"The Church always fails at the point of self-confidence. When the Church is run on the same lines as a circus, there may be crowds, but there is no Shekinah. That is why prayer is the test of faith and the secret of power. The Spirit of God travails in the prayer-life of the soul. Miracles are the direct work of His power, and without miracles the Church cannot live. The carnal can argue, but it is the Spirit of God that convicts. Education can civilize, but it is being born of the Spirit that saves. The energy of the flesh can run bazaars, organize amusements, and raise millions; but it is the presence of the Holy Spirit that makes a Temple of the Living God. The root-trouble of the present distress is that the Church has more faith in the world and in the flesh than in the Holy Ghost, and things will get no better till we get back to His realized presence and power. The breath of the four winds would turn death into life and dry bones into mighty armies, but it only comes by PRAYER!"
Samuel Chadwick on Preaching
“I would rather preach than do anything else I know in this world. I have never missed a chance to preach. I would rather preach than eat my dinner, or have a holiday or anything else the world can offer. I would rather pay to preach than be paid not to preach. It has its price in agony of sweat and tears and no calling has such joys and heartbreaks, but it is a calling an archangel might covet; and I thank God that of His grace He called me into this ministry. Is there any joy lke that of saving a soul from death? Any thrill like that of opening blind eyes? Any reward like the love of little children to the second and third generation? Any treasures like the grateful love of hearts healed and comforted? I tell you it is a glorious privilege to share the travail and the wine of God."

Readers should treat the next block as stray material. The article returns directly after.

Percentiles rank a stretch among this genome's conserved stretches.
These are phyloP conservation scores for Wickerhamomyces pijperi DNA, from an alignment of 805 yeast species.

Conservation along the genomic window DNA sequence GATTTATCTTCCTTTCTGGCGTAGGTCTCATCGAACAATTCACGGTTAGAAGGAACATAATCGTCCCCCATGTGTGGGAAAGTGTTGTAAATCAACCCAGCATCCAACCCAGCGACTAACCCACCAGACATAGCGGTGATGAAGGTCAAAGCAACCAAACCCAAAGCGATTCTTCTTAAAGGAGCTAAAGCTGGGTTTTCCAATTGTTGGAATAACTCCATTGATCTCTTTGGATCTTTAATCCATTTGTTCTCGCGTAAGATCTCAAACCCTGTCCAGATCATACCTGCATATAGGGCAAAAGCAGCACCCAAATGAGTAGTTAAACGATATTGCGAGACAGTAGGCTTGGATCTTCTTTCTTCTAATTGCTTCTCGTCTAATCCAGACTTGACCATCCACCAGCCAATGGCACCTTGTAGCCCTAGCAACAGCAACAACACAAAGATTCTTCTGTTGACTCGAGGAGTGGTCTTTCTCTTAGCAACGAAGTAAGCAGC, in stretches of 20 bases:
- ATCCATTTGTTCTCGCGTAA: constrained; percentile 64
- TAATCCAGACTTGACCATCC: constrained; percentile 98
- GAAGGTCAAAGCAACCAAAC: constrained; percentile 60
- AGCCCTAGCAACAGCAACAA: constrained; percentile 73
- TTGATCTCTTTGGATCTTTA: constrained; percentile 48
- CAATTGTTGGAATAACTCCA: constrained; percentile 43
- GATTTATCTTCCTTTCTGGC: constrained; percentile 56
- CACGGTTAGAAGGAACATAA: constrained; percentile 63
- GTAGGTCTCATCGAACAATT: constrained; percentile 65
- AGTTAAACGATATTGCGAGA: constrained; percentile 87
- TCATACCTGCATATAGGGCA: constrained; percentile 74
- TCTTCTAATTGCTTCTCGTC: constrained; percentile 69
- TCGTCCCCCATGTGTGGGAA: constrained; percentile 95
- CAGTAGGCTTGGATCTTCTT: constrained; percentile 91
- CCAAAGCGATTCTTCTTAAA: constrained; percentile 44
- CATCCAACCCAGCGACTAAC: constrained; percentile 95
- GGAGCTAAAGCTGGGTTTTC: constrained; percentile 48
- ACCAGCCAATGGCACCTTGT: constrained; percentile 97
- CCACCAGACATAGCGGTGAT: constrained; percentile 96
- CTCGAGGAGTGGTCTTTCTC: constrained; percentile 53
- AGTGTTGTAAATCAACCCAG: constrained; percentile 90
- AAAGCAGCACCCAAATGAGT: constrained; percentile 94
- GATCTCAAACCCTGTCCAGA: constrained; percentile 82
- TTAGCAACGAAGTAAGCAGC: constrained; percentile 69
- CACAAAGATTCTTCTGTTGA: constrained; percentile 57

On the Power of God
“To men with God all things are possible. Man plus God is, to all practical purposes of the Divine will and requirements of the Divine life omnipotent as God Himself. This means that with God all that a man ought to be, he can be, and all that a man ought to do, he can do. That is the gospel that I bring to you.”
Chadwick on Prayer